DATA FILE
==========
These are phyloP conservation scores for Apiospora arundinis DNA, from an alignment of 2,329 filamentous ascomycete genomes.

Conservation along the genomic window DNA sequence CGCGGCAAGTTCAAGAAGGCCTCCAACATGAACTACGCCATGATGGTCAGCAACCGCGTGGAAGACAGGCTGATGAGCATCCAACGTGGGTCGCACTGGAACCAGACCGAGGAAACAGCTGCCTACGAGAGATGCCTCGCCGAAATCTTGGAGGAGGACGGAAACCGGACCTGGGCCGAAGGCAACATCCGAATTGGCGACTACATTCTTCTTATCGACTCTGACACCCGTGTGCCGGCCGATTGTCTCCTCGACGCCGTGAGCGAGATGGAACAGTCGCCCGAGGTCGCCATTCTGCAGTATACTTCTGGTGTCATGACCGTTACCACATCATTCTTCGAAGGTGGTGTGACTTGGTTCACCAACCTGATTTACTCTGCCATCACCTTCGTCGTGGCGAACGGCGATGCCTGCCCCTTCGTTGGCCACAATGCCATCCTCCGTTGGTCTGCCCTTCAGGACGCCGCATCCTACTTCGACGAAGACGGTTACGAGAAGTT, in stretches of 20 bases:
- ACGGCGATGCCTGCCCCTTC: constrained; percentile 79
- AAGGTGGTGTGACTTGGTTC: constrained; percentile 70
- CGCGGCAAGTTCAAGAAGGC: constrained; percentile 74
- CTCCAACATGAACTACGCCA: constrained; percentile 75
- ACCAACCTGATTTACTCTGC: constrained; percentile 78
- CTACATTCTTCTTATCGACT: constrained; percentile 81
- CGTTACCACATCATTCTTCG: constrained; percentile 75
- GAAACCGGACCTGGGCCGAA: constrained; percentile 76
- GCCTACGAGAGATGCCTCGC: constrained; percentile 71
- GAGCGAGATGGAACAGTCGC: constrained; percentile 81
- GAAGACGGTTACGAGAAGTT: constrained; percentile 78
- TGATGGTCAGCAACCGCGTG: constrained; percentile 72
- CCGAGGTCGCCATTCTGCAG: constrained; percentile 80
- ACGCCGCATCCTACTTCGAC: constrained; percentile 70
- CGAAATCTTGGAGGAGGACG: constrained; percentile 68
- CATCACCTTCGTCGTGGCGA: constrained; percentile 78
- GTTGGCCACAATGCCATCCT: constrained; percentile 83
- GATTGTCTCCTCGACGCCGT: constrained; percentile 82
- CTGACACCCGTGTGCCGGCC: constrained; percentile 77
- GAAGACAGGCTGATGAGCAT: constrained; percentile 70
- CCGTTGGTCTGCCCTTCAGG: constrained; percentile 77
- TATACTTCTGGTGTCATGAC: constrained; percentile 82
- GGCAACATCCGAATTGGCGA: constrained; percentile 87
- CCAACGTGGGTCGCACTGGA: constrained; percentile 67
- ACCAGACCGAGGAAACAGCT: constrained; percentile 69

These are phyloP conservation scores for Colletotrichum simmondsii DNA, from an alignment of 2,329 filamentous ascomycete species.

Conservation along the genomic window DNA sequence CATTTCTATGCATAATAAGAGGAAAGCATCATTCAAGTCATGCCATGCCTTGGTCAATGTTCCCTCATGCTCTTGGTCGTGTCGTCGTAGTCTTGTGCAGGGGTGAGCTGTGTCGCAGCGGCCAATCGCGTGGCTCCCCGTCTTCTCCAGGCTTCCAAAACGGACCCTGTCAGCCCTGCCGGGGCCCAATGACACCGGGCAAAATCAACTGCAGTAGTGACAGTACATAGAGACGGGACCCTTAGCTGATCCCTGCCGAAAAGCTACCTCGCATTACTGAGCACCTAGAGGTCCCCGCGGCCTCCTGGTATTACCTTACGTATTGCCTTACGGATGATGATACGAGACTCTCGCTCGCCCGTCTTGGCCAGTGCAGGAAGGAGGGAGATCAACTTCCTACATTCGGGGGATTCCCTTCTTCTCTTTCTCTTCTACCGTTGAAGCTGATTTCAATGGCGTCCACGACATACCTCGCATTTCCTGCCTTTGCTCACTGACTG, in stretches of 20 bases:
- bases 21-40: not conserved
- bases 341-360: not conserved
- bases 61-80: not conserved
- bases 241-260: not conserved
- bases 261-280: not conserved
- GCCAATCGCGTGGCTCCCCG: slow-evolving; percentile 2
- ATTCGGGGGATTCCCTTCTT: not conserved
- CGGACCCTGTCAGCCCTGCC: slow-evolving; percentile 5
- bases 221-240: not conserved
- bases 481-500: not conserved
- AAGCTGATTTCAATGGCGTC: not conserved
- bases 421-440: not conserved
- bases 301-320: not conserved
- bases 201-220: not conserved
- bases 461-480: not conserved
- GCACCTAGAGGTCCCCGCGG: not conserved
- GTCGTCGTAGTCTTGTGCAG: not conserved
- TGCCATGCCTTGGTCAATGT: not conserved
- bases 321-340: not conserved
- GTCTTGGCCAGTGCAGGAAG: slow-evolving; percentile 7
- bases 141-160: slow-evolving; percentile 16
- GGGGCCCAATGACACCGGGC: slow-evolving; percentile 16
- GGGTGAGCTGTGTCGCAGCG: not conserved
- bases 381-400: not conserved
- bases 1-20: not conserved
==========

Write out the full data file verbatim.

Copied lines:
These are phyloP conservation scores for Apiospora arundinis DNA, from an alignment of 2,329 filamentous ascomycete genomes.

Conservation along the genomic window DNA sequence CGCGGCAAGTTCAAGAAGGCCTCCAACATGAACTACGCCATGATGGTCAGCAACCGCGTGGAAGACAGGCTGATGAGCATCCAACGTGGGTCGCACTGGAACCAGACCGAGGAAACAGCTGCCTACGAGAGATGCCTCGCCGAAATCTTGGAGGAGGACGGAAACCGGACCTGGGCCGAAGGCAACATCCGAATTGGCGACTACATTCTTCTTATCGACTCTGACACCCGTGTGCCGGCCGATTGTCTCCTCGACGCCGTGAGCGAGATGGAACAGTCGCCCGAGGTCGCCATTCTGCAGTATACTTCTGGTGTCATGACCGTTACCACATCATTCTTCGAAGGTGGTGTGACTTGGTTCACCAACCTGATTTACTCTGCCATCACCTTCGTCGTGGCGAACGGCGATGCCTGCCCCTTCGTTGGCCACAATGCCATCCTCCGTTGGTCTGCCCTTCAGGACGCCGCATCCTACTTCGACGAAGACGGTTACGAGAAGTT, in stretches of 20 bases:
- ACGGCGATGCCTGCCCCTTC: constrained; percentile 79
- AAGGTGGTGTGACTTGGTTC: constrained; percentile 70
- CGCGGCAAGTTCAAGAAGGC: constrained; percentile 74
- CTCCAACATGAACTACGCCA: constrained; percentile 75
- ACCAACCTGATTTACTCTGC: constrained; percentile 78
- CTACATTCTTCTTATCGACT: constrained; percentile 81
- CGTTACCACATCATTCTTCG: constrained; percentile 75
- GAAACCGGACCTGGGCCGAA: constrained; percentile 76
- GCCTACGAGAGATGCCTCGC: constrained; percentile 71
- GAGCGAGATGGAACAGTCGC: constrained; percentile 81
- GAAGACGGTTACGAGAAGTT: constrained; percentile 78
- TGATGGTCAGCAACCGCGTG: constrained; percentile 72
- CCGAGGTCGCCATTCTGCAG: constrained; percentile 80
- ACGCCGCATCCTACTTCGAC: constrained; percentile 70
- CGAAATCTTGGAGGAGGACG: constrained; percentile 68
- CATCACCTTCGTCGTGGCGA: constrained; percentile 78
- GTTGGCCACAATGCCATCCT: constrained; percentile 83
- GATTGTCTCCTCGACGCCGT: constrained; percentile 82
- CTGACACCCGTGTGCCGGCC: constrained; percentile 77
- GAAGACAGGCTGATGAGCAT: constrained; percentile 70
- CCGTTGGTCTGCCCTTCAGG: constrained; percentile 77
- TATACTTCTGGTGTCATGAC: constrained; percentile 82
- GGCAACATCCGAATTGGCGA: constrained; percentile 87
- CCAACGTGGGTCGCACTGGA: constrained; percentile 67
- ACCAGACCGAGGAAACAGCT: constrained; percentile 69

These are phyloP conservation scores for Colletotrichum simmondsii DNA, from an alignment of 2,329 filamentous ascomycete species.

Conservation along the genomic window DNA sequence CATTTCTATGCATAATAAGAGGAAAGCATCATTCAAGTCATGCCATGCCTTGGTCAATGTTCCCTCATGCTCTTGGTCGTGTCGTCGTAGTCTTGTGCAGGGGTGAGCTGTGTCGCAGCGGCCAATCGCGTGGCTCCCCGTCTTCTCCAGGCTTCCAAAACGGACCCTGTCAGCCCTGCCGGGGCCCAATGACACCGGGCAAAATCAACTGCAGTAGTGACAGTACATAGAGACGGGACCCTTAGCTGATCCCTGCCGAAAAGCTACCTCGCATTACTGAGCACCTAGAGGTCCCCGCGGCCTCCTGGTATTACCTTACGTATTGCCTTACGGATGATGATACGAGACTCTCGCTCGCCCGTCTTGGCCAGTGCAGGAAGGAGGGAGATCAACTTCCTACATTCGGGGGATTCCCTTCTTCTCTTTCTCTTCTACCGTTGAAGCTGATTTCAATGGCGTCCACGACATACCTCGCATTTCCTGCCTTTGCTCACTGACTG, in stretches of 20 bases:
- bases 21-40: not conserved
- bases 341-360: not conserved
- bases 61-80: not conserved
- bases 241-260: not conserved
- bases 261-280: not conserved
- GCCAATCGCGTGGCTCCCCG: slow-evolving; percentile 2
- ATTCGGGGGATTCCCTTCTT: not conserved
- CGGACCCTGTCAGCCCTGCC: slow-evolving; percentile 5
- bases 221-240: not conserved
- bases 481-500: not conserved
- AAGCTGATTTCAATGGCGTC: not conserved
- bases 421-440: not conserved
- bases 301-320: not conserved
- bases 201-220: not conserved
- bases 461-480: not conserved
- GCACCTAGAGGTCCCCGCGG: not conserved
- GTCGTCGTAGTCTTGTGCAG: not conserved
- TGCCATGCCTTGGTCAATGT: not conserved
- bases 321-340: not conserved
- GTCTTGGCCAGTGCAGGAAG: slow-evolving; percentile 7
- bases 141-160: slow-evolving; percentile 16
- GGGGCCCAATGACACCGGGC: slow-evolving; percentile 16
- GGGTGAGCTGTGTCGCAGCG: not conserved
- bases 381-400: not conserved
- bases 1-20: not conserved